Cornelia Dayton and Sharon Salinger’s Robert Love’s Warnings: Searching for Strangers in Colonial Boston describes the efforts of one man on Boston’s city payroll who was tasked with locating non-resident transients in the city, inquiring into the origins of hundreds of arriving strangers between 1765 and 1774.
A smile seems the most natural of emotional expressions. We smile easily and often unthinkingly; babies smile; it is, as Colin Jones notes in his introduction to this book, ‘the most banal and unremarkable of social gestures’. Or is it?
A People’s History of the French Revolution is David Fernbach’s translation of Eric Hazan’s 2012 book Une histoire de la Révolution française. The change of title hints at what indeed is Hazan’s original stance in his account of this historical event, an event that up to now has never ceased to fascinate writers and intellectuals.
Hosking’s book was widely anticipated. I had hoped that it would be a worthy successor to Adam Seligman’s The Problem of Trust.(1) However, it is largely a rambling discourse on concepts that are often barely connected to trust. There is no clear idea of what varieties of trust are. Many of Hosking’s claims are at variance with the evidence we have on trust.
This formidable and scholarly volume, a major contribution to urban, social and cultural history, is first and foremost a tribute to one of its co-authors, Charles McKean, the distinguished architectural historian, who sadly died when the book was being written.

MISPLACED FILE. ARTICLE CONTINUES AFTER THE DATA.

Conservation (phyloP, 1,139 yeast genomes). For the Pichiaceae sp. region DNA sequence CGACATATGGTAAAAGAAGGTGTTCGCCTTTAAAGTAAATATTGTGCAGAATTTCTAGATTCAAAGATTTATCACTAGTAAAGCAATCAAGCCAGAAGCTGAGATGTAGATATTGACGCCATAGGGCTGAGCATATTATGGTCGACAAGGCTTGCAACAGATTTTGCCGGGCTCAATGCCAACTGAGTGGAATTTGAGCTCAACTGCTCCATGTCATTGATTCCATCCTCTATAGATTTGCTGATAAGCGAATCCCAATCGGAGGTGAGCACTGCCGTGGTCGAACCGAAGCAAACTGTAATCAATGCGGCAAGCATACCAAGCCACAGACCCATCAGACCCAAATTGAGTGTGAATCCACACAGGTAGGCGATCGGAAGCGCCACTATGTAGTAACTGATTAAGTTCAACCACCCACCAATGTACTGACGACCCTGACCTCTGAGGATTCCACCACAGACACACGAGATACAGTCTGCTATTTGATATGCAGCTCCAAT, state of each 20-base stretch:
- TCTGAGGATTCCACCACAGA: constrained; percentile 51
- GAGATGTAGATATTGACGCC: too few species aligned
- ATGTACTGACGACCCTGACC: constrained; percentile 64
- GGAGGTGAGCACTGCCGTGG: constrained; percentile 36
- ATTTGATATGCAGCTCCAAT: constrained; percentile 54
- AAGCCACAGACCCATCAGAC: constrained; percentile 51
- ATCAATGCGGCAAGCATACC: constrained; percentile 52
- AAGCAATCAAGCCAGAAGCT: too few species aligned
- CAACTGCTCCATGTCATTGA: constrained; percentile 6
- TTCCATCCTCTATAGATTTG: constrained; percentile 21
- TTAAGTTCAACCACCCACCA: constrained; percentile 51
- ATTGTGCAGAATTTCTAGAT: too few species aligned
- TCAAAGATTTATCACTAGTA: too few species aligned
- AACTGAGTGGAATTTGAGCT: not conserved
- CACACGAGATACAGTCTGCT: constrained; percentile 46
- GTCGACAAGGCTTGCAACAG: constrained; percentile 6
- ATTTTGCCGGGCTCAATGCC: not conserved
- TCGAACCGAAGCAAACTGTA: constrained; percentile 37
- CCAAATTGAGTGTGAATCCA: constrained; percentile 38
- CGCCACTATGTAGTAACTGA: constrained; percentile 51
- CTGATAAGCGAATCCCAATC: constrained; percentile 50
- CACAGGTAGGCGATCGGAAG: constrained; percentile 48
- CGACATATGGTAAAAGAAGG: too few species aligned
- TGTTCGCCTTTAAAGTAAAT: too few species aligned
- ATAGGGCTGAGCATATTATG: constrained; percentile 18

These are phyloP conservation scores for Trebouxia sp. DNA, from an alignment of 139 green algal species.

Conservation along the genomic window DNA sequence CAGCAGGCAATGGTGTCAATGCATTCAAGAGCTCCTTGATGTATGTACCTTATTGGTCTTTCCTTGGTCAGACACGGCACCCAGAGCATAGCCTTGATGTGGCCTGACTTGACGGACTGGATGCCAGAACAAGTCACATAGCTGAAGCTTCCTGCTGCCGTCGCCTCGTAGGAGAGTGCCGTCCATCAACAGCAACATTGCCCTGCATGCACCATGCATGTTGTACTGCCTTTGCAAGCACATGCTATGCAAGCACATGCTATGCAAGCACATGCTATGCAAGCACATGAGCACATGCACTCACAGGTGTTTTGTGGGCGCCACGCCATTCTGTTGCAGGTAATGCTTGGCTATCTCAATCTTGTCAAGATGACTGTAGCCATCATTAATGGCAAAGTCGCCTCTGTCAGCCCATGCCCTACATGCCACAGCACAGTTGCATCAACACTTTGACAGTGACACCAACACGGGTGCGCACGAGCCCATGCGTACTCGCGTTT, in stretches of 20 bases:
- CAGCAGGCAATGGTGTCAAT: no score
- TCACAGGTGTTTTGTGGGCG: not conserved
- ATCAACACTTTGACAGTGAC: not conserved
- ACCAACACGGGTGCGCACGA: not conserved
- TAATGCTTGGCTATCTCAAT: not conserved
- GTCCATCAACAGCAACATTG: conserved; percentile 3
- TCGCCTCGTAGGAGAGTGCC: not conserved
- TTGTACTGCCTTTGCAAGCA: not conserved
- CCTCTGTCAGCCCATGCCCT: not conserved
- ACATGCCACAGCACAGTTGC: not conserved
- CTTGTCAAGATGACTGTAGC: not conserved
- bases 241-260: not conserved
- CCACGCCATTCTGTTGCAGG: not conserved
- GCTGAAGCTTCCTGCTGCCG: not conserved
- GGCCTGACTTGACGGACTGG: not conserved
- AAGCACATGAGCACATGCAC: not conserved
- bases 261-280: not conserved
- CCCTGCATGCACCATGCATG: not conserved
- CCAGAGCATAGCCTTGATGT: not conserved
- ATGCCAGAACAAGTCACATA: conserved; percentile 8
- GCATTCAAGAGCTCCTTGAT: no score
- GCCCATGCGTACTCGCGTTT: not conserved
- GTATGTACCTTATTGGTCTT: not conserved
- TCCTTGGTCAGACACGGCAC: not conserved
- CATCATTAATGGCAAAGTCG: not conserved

James Owen challenges notions of the teleological rise of an independent parliamentary Labour Party by offering an intensively researched and intricately argued analysis of the years 1868 to 1888 when labour activists re-assessed and renegotiated relationships with the Liberal Party in a host of local contexts His conclusions, nuanced but significant, are carefully woven into the contentious h
Dr Chris A Williams undertakes an ambitious project in attempting to analytically discuss aspects of the development of a public institution over a 200-year period, within a publication limited to 242 pages.
When one thinks of political negotiations that run through the night one thinks of tense situations, matters of war and peace and highly dedicated individuals committed to a higher purpose. On the night of 31 August 1679 courtiers of Louis XIV mediated a very sensitive matter, one that affected both courtiers, king and foreign dignitaries alike.
In 1942, as Japanese forces swept through Southeast Asia, retreating British colonial officers decided to shoot the dangerous animals living in Rangoon Zoo and to release the harmless ones. Because of their own uncertain futures and limited supplies, they also killed the Zoo’s deer for meat to supplement their increasingly meagre diets.
In Mediatrix Julie Crawford seeks to expand our understanding of women’s contributions to early modern literary and political culture. Crawford seeks to look beyond the concept of the woman writer to instead focus on the ‘startling range of women’s literary practices’ and the ‘collaborative nature of literary production’ in pre-modern England (p. 3, p. 4).